Ship of Fools Book Group - the 2021 Edition

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  • TrudyTrudy Heaven Host, 8th Day Host
    The only Winterson I've read is Why Be Happy When You Could Be Normal? (one of my favourite book titles of all time!) and it made me want to read one of her novels, so I'm in for either.
  • SarasaSarasa Shipmate
    I thought The Passion might be interesting as I hadn't heard of it, and I do like magic realism. @fineline, what do you think? Should we swap to Oranges are not the only Fruit as several people seem keener on that?
  • finelinefineline Kerygmania Host, 8th Day Host
    @Sarasa - it was only Tukai who said they'd rather read Oranges Are Not the Only Fruit, while everyone else said they'd be happy to read either. It's a shame there isn't a poll option! I personally think The Passion is a better book, but I like them both, and would be very happy to lead either - as I said before, I wish we could do both! If you like, we could leave it as The Passion for now, as that's what you put in the list, but if other people express a preference for Oranges Are Not the Only Fruit, we could change it?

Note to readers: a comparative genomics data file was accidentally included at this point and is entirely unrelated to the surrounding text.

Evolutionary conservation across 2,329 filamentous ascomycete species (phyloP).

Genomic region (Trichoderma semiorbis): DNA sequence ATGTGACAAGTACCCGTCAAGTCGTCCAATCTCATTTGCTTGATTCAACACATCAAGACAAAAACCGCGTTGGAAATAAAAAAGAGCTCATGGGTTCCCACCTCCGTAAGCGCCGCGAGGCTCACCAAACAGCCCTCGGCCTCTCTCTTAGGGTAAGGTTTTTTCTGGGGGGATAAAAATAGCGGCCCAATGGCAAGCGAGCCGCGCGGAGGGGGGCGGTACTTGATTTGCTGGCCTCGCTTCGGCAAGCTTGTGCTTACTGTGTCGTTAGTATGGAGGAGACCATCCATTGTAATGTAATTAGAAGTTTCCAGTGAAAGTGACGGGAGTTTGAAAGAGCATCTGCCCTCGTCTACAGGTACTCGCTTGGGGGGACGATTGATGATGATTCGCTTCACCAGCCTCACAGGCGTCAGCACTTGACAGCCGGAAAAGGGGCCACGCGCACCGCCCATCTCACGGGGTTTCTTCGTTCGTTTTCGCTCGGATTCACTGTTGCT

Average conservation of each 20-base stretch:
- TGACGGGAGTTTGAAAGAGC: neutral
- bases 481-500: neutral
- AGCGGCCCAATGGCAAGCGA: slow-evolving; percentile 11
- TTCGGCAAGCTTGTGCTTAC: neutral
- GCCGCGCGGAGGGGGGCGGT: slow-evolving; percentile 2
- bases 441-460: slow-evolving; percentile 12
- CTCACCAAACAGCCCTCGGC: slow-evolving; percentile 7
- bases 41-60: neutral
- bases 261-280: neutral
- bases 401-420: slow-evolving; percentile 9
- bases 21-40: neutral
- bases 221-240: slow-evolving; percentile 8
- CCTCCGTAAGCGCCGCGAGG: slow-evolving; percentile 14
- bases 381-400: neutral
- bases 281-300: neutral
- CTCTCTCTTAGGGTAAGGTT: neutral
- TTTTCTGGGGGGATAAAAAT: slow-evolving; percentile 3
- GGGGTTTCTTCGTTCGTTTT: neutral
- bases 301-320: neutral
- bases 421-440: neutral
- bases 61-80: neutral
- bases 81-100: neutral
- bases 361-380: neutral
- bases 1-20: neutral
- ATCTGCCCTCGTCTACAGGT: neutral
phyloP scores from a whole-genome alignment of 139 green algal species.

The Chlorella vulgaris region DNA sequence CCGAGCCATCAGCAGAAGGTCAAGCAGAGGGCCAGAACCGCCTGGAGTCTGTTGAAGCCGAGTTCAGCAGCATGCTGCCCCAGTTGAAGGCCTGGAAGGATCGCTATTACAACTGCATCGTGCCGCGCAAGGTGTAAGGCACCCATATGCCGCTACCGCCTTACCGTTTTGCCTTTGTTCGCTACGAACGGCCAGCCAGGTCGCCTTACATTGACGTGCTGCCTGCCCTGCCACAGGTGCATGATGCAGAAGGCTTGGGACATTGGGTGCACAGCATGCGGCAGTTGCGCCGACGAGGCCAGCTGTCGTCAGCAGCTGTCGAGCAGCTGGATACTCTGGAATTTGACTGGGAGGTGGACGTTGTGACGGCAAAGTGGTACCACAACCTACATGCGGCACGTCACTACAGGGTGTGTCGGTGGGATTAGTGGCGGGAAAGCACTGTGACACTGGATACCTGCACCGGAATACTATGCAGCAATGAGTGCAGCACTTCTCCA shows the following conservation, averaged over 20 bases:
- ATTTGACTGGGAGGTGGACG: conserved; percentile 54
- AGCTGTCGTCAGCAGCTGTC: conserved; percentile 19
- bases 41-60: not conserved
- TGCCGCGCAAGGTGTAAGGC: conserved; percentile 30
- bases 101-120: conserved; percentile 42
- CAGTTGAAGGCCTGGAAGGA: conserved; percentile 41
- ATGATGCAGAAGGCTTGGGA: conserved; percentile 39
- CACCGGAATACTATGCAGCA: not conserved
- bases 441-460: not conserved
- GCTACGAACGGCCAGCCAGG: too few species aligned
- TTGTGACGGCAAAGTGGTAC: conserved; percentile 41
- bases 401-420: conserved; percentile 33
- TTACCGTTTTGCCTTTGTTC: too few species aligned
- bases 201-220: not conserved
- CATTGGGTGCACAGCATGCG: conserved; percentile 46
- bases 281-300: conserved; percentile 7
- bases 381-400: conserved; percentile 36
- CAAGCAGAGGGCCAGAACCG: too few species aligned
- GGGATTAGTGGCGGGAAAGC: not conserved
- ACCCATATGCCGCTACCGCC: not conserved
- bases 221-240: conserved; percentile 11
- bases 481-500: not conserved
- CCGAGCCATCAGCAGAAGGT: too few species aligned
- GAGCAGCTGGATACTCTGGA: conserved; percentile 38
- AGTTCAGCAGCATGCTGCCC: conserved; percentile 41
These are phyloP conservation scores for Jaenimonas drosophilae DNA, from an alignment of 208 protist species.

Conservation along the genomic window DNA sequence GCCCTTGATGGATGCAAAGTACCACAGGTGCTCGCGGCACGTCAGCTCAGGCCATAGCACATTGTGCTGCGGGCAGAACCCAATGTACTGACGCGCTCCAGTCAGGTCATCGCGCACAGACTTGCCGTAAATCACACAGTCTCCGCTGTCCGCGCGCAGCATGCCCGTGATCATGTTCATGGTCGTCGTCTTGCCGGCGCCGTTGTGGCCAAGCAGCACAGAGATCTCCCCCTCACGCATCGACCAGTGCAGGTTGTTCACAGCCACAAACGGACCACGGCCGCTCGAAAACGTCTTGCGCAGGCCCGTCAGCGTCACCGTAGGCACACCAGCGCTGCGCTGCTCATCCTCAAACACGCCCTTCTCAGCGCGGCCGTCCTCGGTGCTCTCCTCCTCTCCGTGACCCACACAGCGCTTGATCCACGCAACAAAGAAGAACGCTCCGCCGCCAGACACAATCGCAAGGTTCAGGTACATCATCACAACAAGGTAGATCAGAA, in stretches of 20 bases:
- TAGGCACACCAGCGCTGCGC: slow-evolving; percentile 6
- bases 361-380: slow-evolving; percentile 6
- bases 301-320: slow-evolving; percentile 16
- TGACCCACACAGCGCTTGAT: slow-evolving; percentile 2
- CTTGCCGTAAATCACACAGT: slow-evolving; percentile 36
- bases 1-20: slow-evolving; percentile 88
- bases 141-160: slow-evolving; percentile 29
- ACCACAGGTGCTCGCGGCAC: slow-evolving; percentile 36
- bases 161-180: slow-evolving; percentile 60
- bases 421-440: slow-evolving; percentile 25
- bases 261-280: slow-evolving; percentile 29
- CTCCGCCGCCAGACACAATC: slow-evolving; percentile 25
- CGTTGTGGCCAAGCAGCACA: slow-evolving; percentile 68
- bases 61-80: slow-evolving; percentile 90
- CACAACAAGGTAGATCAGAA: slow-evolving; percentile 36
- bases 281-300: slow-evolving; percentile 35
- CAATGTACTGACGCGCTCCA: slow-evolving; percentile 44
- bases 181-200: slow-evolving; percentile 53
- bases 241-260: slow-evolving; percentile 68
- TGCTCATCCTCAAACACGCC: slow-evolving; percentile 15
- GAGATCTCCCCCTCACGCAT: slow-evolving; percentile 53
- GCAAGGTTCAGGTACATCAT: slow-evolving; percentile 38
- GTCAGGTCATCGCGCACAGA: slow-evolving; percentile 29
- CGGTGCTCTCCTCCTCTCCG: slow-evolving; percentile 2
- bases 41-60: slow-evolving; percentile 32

• SarasaSarasa Shipmate
    That sounds good @fineline. I certainly don't think discussing The Passion precludes a bit of a side discussion about Oranges are not the Only Fruit.
  • finelinefineline Kerygmania Host, 8th Day Host
    @Sarasa - they are both short books, and very readable. I see on Amazon that Oranges are Not the Only Fruit is 171 pages, while The Passion is 176 pages. That is a total of 347 pages - only 11 pages more than February's book. If people wanted to read both together, I'd be happy to do questions that include both, as well as individual questions for each, so people could talk about both, or just one if they only read one. I don't know if that is ever done in this book club, but if people wanted to, I'd enjoy doing that. Or maybe to have The Passion as the main read with an option to also read and discuss Oranges Are Not the Only Fruit. Then people get a choice if one book appeals a lot more than the other.
  • TukaiTukai Shipmate
    Fineline: that sounds fine to me.
  • I've just been in Limbo and found three book group books that I would have joined in with if I'd been on the Ship more!! I may join for Jeanette Winterson